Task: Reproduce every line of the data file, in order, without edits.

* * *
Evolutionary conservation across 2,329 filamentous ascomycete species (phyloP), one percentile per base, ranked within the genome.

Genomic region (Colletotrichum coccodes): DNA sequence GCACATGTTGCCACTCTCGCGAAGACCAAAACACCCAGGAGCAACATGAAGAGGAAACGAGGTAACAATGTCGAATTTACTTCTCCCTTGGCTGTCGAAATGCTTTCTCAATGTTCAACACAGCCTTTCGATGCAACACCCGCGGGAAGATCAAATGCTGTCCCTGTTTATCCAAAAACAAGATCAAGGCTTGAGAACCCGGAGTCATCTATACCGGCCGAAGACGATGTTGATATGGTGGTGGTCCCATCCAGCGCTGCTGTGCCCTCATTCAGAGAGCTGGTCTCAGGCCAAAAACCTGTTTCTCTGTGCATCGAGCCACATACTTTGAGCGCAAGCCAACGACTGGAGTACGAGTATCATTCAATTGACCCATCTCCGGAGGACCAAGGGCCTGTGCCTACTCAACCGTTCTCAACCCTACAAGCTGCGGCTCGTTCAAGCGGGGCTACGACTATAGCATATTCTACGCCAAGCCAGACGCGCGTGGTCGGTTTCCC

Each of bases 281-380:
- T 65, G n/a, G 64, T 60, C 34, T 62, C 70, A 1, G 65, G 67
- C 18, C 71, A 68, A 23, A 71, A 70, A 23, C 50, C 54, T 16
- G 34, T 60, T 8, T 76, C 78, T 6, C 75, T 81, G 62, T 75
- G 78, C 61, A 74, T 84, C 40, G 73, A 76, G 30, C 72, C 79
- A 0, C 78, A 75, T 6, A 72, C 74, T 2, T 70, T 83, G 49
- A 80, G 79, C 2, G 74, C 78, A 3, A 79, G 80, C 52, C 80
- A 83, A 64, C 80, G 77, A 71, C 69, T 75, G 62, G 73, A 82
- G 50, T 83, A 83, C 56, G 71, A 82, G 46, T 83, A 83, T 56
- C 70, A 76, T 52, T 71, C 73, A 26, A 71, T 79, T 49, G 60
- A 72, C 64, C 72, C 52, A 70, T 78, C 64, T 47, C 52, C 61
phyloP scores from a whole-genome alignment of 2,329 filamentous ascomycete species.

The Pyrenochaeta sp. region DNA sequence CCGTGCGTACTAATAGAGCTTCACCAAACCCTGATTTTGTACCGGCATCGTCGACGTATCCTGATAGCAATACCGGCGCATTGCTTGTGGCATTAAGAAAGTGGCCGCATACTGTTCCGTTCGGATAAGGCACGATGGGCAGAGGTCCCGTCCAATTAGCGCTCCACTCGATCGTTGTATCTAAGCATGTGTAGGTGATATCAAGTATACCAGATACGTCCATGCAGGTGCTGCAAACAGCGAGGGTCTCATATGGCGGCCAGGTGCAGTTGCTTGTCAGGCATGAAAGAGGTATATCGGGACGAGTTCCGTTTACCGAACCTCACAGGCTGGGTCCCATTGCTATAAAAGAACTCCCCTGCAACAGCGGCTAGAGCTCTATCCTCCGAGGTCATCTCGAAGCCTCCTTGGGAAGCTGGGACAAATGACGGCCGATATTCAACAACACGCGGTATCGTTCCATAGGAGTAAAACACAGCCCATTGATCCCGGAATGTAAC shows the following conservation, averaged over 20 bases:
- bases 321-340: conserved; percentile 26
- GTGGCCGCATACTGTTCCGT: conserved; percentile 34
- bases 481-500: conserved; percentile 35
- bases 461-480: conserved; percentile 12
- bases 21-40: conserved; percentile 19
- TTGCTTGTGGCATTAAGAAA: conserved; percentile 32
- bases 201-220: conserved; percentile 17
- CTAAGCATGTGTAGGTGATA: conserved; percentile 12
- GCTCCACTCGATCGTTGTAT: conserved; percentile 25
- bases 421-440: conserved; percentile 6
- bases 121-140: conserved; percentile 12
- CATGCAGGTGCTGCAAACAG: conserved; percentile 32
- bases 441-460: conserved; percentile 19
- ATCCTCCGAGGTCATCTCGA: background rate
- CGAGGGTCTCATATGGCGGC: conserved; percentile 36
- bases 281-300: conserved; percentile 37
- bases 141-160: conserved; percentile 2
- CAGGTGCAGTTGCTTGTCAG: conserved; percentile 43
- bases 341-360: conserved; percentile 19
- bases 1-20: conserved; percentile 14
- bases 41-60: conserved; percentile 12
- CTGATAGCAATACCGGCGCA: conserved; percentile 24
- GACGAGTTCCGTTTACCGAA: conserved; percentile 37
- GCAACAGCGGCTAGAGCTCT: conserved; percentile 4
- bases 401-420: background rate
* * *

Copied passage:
Evolutionary conservation across 2,329 filamentous ascomycete species (phyloP), one percentile per base, ranked within the genome.

Genomic region (Colletotrichum coccodes): DNA sequence GCACATGTTGCCACTCTCGCGAAGACCAAAACACCCAGGAGCAACATGAAGAGGAAACGAGGTAACAATGTCGAATTTACTTCTCCCTTGGCTGTCGAAATGCTTTCTCAATGTTCAACACAGCCTTTCGATGCAACACCCGCGGGAAGATCAAATGCTGTCCCTGTTTATCCAAAAACAAGATCAAGGCTTGAGAACCCGGAGTCATCTATACCGGCCGAAGACGATGTTGATATGGTGGTGGTCCCATCCAGCGCTGCTGTGCCCTCATTCAGAGAGCTGGTCTCAGGCCAAAAACCTGTTTCTCTGTGCATCGAGCCACATACTTTGAGCGCAAGCCAACGACTGGAGTACGAGTATCATTCAATTGACCCATCTCCGGAGGACCAAGGGCCTGTGCCTACTCAACCGTTCTCAACCCTACAAGCTGCGGCTCGTTCAAGCGGGGCTACGACTATAGCATATTCTACGCCAAGCCAGACGCGCGTGGTCGGTTTCCC

Each of bases 281-380:
- T 65, G n/a, G 64, T 60, C 34, T 62, C 70, A 1, G 65, G 67
- C 18, C 71, A 68, A 23, A 71, A 70, A 23, C 50, C 54, T 16
- G 34, T 60, T 8, T 76, C 78, T 6, C 75, T 81, G 62, T 75
- G 78, C 61, A 74, T 84, C 40, G 73, A 76, G 30, C 72, C 79
- A 0, C 78, A 75, T 6, A 72, C 74, T 2, T 70, T 83, G 49
- A 80, G 79, C 2, G 74, C 78, A 3, A 79, G 80, C 52, C 80
- A 83, A 64, C 80, G 77, A 71, C 69, T 75, G 62, G 73, A 82
- G 50, T 83, A 83, C 56, G 71, A 82, G 46, T 83, A 83, T 56
- C 70, A 76, T 52, T 71, C 73, A 26, A 71, T 79, T 49, G 60
- A 72, C 64, C 72, C 52, A 70, T 78, C 64, T 47, C 52, C 61
phyloP scores from a whole-genome alignment of 2,329 filamentous ascomycete species.

The Pyrenochaeta sp. region DNA sequence CCGTGCGTACTAATAGAGCTTCACCAAACCCTGATTTTGTACCGGCATCGTCGACGTATCCTGATAGCAATACCGGCGCATTGCTTGTGGCATTAAGAAAGTGGCCGCATACTGTTCCGTTCGGATAAGGCACGATGGGCAGAGGTCCCGTCCAATTAGCGCTCCACTCGATCGTTGTATCTAAGCATGTGTAGGTGATATCAAGTATACCAGATACGTCCATGCAGGTGCTGCAAACAGCGAGGGTCTCATATGGCGGCCAGGTGCAGTTGCTTGTCAGGCATGAAAGAGGTATATCGGGACGAGTTCCGTTTACCGAACCTCACAGGCTGGGTCCCATTGCTATAAAAGAACTCCCCTGCAACAGCGGCTAGAGCTCTATCCTCCGAGGTCATCTCGAAGCCTCCTTGGGAAGCTGGGACAAATGACGGCCGATATTCAACAACACGCGGTATCGTTCCATAGGAGTAAAACACAGCCCATTGATCCCGGAATGTAAC shows the following conservation, averaged over 20 bases:
- bases 321-340: conserved; percentile 26
- GTGGCCGCATACTGTTCCGT: conserved; percentile 34
- bases 481-500: conserved; percentile 35
- bases 461-480: conserved; percentile 12
- bases 21-40: conserved; percentile 19
- TTGCTTGTGGCATTAAGAAA: conserved; percentile 32
- bases 201-220: conserved; percentile 17
- CTAAGCATGTGTAGGTGATA: conserved; percentile 12
- GCTCCACTCGATCGTTGTAT: conserved; percentile 25
- bases 421-440: conserved; percentile 6
- bases 121-140: conserved; percentile 12
- CATGCAGGTGCTGCAAACAG: conserved; percentile 32
- bases 441-460: conserved; percentile 19
- ATCCTCCGAGGTCATCTCGA: background rate
- CGAGGGTCTCATATGGCGGC: conserved; percentile 36
- bases 281-300: conserved; percentile 37
- bases 141-160: conserved; percentile 2
- CAGGTGCAGTTGCTTGTCAG: conserved; percentile 43
- bases 341-360: conserved; percentile 19
- bases 1-20: conserved; percentile 14
- bases 41-60: conserved; percentile 12
- CTGATAGCAATACCGGCGCA: conserved; percentile 24
- GACGAGTTCCGTTTACCGAA: conserved; percentile 37
- GCAACAGCGGCTAGAGCTCT: conserved; percentile 4
- bases 401-420: background rate